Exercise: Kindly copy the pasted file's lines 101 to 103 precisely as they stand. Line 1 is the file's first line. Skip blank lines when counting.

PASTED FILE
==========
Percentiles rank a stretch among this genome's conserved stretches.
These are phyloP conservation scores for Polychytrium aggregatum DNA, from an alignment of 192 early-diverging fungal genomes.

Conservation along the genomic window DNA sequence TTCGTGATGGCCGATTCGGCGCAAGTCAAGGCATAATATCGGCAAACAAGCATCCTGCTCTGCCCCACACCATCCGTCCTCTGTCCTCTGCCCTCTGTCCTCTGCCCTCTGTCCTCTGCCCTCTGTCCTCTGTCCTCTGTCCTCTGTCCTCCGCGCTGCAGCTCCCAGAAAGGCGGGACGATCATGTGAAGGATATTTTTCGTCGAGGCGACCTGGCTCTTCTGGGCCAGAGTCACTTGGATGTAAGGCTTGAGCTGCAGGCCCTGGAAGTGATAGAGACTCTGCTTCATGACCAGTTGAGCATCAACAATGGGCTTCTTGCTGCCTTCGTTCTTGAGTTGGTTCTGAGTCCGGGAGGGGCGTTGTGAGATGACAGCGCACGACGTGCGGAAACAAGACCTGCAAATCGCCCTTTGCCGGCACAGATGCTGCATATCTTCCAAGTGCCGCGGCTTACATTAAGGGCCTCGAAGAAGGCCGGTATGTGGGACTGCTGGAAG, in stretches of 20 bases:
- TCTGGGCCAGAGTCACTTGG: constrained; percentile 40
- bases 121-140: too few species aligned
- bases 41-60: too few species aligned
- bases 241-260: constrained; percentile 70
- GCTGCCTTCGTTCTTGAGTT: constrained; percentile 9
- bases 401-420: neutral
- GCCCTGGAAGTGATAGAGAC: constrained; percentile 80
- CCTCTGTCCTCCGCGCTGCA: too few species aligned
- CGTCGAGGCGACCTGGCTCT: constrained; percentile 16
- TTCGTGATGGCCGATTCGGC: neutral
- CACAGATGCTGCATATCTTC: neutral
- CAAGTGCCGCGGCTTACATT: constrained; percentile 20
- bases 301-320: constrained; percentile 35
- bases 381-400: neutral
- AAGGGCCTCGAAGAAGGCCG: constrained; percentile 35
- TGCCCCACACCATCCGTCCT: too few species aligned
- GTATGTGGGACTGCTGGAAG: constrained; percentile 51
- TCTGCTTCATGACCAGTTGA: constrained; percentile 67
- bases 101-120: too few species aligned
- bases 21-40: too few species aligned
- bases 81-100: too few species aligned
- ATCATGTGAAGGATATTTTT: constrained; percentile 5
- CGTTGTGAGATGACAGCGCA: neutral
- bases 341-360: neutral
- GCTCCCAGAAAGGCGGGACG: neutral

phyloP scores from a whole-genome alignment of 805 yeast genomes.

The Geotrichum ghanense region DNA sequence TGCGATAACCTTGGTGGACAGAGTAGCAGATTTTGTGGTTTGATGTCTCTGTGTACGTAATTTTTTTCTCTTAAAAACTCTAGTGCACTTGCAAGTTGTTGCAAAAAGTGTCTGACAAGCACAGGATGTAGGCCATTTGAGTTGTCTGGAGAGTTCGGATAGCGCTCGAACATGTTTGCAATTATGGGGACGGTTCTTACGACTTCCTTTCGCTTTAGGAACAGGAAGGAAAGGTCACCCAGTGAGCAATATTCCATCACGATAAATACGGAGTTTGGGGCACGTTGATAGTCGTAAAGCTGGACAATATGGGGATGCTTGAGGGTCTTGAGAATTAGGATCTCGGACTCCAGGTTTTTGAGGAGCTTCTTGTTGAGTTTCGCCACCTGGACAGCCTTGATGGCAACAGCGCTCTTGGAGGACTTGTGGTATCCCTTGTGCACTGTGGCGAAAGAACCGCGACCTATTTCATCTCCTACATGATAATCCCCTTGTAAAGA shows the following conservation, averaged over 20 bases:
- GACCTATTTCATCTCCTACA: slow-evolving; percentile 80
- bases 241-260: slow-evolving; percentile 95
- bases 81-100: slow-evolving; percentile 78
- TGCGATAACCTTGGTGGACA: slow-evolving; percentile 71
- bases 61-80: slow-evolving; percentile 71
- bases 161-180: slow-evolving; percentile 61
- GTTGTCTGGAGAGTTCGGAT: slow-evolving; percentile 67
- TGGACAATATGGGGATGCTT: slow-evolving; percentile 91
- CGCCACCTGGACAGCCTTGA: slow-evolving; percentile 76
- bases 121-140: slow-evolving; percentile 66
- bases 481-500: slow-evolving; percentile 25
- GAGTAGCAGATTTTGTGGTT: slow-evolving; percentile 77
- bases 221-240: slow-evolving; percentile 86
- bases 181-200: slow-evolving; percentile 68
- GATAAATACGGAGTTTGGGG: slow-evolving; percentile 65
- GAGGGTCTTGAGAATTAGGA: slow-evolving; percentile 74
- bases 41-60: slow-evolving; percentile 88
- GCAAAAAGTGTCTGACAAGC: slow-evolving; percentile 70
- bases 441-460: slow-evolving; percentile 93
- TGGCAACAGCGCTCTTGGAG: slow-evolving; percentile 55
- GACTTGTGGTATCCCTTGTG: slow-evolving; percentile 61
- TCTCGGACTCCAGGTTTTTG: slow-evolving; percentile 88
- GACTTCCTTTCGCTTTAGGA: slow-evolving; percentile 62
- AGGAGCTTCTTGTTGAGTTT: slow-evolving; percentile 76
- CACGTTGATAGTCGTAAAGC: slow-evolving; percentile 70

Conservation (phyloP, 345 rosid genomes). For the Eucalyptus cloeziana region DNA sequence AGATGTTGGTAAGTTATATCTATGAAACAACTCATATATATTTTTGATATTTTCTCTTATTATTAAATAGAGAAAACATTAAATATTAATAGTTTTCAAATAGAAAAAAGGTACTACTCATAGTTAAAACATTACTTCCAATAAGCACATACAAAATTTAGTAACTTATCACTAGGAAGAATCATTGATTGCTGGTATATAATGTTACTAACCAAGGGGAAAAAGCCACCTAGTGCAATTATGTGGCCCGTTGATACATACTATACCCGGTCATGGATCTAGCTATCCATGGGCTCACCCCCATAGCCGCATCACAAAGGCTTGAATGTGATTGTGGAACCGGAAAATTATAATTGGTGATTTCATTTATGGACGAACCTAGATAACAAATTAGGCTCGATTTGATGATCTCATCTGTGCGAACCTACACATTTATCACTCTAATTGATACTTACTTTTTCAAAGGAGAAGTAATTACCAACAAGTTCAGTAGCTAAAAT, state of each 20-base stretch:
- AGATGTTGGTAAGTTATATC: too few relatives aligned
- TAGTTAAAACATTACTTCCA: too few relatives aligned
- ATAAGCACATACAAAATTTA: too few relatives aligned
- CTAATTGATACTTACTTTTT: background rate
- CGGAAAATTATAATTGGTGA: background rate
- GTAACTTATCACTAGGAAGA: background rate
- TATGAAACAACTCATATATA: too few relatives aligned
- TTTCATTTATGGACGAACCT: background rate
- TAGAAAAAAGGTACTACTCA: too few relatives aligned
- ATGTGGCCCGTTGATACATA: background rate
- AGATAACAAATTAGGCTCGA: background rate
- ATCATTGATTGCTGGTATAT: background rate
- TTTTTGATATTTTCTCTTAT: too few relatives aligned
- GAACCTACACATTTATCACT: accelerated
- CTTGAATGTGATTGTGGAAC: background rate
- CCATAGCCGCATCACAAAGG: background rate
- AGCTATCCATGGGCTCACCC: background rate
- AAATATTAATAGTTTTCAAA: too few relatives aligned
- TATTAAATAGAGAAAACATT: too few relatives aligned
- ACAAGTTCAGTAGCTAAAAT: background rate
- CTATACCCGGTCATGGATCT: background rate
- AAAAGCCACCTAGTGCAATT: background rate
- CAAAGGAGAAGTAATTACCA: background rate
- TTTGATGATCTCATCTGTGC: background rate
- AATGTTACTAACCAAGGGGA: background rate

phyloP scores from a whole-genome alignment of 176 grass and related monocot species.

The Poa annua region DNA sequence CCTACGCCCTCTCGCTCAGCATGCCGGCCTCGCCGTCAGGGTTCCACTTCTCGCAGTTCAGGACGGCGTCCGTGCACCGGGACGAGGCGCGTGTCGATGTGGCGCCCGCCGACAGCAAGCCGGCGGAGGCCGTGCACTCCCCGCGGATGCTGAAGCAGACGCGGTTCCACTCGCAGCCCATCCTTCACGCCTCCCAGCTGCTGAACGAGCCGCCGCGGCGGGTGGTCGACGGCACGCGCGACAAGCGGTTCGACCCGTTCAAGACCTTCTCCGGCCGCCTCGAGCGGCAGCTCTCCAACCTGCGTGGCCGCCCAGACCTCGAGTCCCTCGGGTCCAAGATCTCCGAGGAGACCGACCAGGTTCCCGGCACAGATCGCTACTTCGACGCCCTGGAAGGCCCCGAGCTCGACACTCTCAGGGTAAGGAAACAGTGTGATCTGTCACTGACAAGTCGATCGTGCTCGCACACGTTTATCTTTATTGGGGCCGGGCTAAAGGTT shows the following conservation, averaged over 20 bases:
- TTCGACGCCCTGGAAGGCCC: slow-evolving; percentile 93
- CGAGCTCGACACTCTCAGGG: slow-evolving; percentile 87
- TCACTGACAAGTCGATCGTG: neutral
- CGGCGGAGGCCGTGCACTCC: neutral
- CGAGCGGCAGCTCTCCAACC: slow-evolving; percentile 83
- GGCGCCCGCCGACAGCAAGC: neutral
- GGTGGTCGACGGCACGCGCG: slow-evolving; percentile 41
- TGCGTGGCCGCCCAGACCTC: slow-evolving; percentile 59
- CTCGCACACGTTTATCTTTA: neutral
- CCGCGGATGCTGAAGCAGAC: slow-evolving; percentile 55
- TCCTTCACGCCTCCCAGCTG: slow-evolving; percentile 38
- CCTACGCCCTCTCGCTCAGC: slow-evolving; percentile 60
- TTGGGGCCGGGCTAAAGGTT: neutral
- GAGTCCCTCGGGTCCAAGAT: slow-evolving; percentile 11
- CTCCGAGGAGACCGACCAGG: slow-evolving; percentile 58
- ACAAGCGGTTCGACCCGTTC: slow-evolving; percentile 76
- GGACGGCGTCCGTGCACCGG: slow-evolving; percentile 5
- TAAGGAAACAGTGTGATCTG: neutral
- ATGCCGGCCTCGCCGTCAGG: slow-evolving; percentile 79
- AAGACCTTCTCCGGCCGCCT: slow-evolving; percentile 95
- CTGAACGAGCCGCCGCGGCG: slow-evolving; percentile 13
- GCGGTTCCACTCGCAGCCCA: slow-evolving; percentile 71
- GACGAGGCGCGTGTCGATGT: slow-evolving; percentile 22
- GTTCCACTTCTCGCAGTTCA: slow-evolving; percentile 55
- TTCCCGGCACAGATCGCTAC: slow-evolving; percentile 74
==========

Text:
- TAAGGAAACAGTGTGATCTG: neutral
- ATGCCGGCCTCGCCGTCAGG: slow-evolving; percentile 79
- AAGACCTTCTCCGGCCGCCT: slow-evolving; percentile 95